Commentary on the typeface has been mostly positive. Co.Design's John Brownlee felt that Comic Neue succeeded in refining Comic Sans while remaining casual, writing: "If Comic Sans resembles the handwriting of a 10-year-old with excellent penmanship, Comic Neue is the block lettering of that same kid as a high school senior."[6] Amanda Kooser of CNET described Comic Neue as "Comic Sans' much more attractive and worldly brother" and opined that the new typeface had successfully redeemed the "much-maligned" original.[10] The Washington Post reporter Caitlin Dewey also felt that Comic Neue was an improvement on the original typeface and made Comic Sans "cool again".[11] Tyler McCarthy of The Huffington Post simply referred to Comic Neue as "a slightly less horrible version of Comic Sans",[12] while Jacob Kastrenakes described it in The Verge as "a stylishly thin yet still playfully curly font that's generally much nicer to read than Comic Sans".[13]

On the other hand, some people have criticized the font for keeping the original's goofy, amateurish nature. Comic book writer Mark Evanier said that while the typeface was an improvement on Comic Sans, it still did not meet the standards of a professional cartoonist. He said the typeface worked well used in upper and lower case together, but not when used in all caps, which was how comic books were typically lettered.[14] Vincent Connare, the original designer of Comic Sans, thought that Comic Neue was not casual enough.[5] Rozynski has noted that most criticism of the typeface came from type designers rather than laypeople.[8]

References

  1. ^ http://comicneue.com/
  2. ^ "Get Comic Neue". comicneue.com. Retrieved 2020-04-06.
  3. ^ "What's so wrong with Comic Sans?". BBC News. 2010-10-20. Retrieved 2020-04-06.
  4. ^ McCracken, Harry (8 April 2014). "Meet Comic Neue, a Comic Sans-like Typeface Without a Comic Sans-like Reputation". Time. Retrieved 31 July 2014.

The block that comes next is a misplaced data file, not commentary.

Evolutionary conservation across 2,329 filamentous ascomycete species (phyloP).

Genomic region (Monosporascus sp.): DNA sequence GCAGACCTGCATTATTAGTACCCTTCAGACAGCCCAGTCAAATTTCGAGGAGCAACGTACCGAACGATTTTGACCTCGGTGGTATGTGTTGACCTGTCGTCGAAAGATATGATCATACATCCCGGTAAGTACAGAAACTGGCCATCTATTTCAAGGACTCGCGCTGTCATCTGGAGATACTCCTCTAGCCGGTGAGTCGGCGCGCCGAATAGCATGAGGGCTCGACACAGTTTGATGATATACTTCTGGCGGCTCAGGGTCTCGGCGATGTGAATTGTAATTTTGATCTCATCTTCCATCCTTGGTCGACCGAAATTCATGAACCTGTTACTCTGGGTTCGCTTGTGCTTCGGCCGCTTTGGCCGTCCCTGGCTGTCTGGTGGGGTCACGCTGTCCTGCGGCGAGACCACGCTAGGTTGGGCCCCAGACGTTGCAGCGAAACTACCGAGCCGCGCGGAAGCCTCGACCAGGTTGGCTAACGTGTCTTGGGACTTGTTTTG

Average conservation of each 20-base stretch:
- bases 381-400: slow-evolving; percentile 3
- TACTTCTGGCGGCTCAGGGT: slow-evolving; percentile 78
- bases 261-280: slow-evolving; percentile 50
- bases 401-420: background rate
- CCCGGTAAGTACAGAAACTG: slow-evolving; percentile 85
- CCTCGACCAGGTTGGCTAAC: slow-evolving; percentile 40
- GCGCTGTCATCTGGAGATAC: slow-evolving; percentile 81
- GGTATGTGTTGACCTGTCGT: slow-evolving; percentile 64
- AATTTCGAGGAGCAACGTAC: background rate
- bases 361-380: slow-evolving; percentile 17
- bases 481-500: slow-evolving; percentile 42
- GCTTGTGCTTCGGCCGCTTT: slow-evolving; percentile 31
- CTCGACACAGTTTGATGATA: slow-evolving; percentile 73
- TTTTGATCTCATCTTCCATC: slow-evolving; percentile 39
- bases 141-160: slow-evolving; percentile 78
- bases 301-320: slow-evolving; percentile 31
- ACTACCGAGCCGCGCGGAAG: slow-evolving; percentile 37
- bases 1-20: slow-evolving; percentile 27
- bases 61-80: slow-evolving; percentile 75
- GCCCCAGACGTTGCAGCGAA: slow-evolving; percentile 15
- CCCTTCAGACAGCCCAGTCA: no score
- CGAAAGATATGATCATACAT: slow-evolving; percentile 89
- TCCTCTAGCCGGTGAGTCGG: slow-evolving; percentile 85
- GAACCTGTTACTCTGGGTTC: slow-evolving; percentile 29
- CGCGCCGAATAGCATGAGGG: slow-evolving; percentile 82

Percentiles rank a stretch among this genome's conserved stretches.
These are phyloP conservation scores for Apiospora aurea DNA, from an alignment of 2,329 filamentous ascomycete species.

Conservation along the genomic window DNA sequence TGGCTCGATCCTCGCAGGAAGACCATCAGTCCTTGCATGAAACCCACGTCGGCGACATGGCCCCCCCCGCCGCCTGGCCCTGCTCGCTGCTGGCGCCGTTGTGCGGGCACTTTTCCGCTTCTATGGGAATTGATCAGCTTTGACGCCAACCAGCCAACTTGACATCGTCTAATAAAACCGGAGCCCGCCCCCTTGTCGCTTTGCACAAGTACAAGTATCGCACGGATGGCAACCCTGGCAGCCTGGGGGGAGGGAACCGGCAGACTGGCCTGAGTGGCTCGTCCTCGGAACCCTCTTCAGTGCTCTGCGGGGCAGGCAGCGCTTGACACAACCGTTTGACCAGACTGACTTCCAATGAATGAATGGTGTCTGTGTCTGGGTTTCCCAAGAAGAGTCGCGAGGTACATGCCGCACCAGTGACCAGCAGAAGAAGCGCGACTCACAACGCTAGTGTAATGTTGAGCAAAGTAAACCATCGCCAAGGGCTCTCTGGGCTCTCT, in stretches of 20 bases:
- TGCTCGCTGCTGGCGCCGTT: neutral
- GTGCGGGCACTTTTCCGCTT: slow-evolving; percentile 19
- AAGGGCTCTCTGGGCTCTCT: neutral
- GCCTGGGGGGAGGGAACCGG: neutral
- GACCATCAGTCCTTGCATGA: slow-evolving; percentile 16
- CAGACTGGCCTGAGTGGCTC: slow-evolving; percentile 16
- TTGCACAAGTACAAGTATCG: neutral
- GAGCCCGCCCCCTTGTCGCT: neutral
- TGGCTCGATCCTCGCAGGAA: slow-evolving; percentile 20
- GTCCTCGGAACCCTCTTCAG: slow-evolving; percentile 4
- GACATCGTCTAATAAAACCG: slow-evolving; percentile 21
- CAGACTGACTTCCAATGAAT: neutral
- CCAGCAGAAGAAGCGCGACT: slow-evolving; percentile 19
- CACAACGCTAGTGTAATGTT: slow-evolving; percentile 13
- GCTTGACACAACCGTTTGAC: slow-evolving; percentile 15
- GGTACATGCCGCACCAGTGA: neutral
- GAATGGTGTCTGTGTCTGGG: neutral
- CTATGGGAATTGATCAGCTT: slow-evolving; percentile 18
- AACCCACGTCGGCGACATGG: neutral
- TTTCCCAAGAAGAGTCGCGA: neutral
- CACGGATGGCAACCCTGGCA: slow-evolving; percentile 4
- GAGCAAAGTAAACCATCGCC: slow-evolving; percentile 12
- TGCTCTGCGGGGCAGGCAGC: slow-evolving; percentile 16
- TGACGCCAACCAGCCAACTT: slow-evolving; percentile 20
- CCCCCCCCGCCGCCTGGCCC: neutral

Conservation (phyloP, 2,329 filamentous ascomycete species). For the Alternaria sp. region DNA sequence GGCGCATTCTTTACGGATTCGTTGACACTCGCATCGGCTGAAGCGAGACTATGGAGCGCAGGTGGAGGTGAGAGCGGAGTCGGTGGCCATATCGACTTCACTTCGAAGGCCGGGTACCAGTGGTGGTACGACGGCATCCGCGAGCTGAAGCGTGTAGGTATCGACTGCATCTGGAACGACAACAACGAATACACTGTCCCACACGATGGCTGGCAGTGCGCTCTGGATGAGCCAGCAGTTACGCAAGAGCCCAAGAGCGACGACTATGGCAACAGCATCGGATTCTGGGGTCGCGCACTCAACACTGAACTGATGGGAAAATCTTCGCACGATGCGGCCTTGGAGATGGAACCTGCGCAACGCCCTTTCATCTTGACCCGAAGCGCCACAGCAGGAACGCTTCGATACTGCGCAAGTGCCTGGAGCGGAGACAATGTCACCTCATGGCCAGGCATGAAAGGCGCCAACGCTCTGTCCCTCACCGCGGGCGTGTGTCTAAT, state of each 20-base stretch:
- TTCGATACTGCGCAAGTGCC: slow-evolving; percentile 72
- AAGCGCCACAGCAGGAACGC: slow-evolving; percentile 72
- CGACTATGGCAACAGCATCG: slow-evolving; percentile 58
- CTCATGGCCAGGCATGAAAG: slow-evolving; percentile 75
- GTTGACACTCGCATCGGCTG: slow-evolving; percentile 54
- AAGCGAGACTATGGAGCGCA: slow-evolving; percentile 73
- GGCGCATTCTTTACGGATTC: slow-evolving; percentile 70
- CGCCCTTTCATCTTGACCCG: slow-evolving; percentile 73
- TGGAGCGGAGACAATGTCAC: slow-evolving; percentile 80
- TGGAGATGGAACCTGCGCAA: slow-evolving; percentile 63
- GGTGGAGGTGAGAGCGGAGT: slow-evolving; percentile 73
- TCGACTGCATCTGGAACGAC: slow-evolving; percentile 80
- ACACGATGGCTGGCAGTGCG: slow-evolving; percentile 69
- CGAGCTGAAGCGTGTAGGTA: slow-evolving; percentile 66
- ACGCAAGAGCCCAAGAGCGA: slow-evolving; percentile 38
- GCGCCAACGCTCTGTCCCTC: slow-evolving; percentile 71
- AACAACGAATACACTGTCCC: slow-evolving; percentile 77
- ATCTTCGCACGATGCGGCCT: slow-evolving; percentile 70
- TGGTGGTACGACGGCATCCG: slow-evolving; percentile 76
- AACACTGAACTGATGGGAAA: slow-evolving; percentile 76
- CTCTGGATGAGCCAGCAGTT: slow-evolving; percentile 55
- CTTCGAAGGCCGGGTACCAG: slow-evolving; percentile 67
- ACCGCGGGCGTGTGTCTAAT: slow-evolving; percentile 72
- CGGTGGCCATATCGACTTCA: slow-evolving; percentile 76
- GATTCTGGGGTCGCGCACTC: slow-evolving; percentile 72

5. ^ a b c d e Vincent, James (8 April 2014). "Meet Comic Sans' successor: Comic Neue". The Independent. Retrieved 31 July 2014.
  6. ^ a b c d Brownlee, John (8 April 2014). "Comic Sans Gets A Makeover". Co.Design. Retrieved 31 July 2014.
  7. ^ a b c d Sinclair, Mark (7 April 2014). "The neue Comic Sans". Creative Review. Archived from the original on 25 June 2014. Retrieved 31 July 2014.
  8. ^ a b c d e Lee, Adrian (11 April 2014). "The man who wants to fix Comic Sans". Maclean's. Retrieved 31 July 2014.
  9. ^ a b "Comic Neue". ComicNeue.com. Retrieved 31 July 2014.
  10. ^ a b Kooser, Amanda (10 April 2014). "Comic Neue: Comic Sans typeface for grown-ups". CNET. Retrieved 31 July 2014.
  11. ^ Dewey, Caitlin (7 April 2014). "This designer just made Comic Sans, the Internet's most hated font, cool again". The Washington Post. Retrieved 31 July 2014.
  12. ^ McCarthy, Tyler (7 April 2014). "Someone Created A Slightly Less Horrible Version Of Comic Sans". The Huffington Post. Retrieved 31 July 2014.
  13. ^ Kastrenakes, Jacob (7 April 2014). "Meet the illegitimate child of Comic Sans". The Verge. Retrieved 31 July 2014.
  14. ^ Evanier, Mark (8 April 2014). "That Face!". NewsFromMe.com. Retrieved 31 July 2014.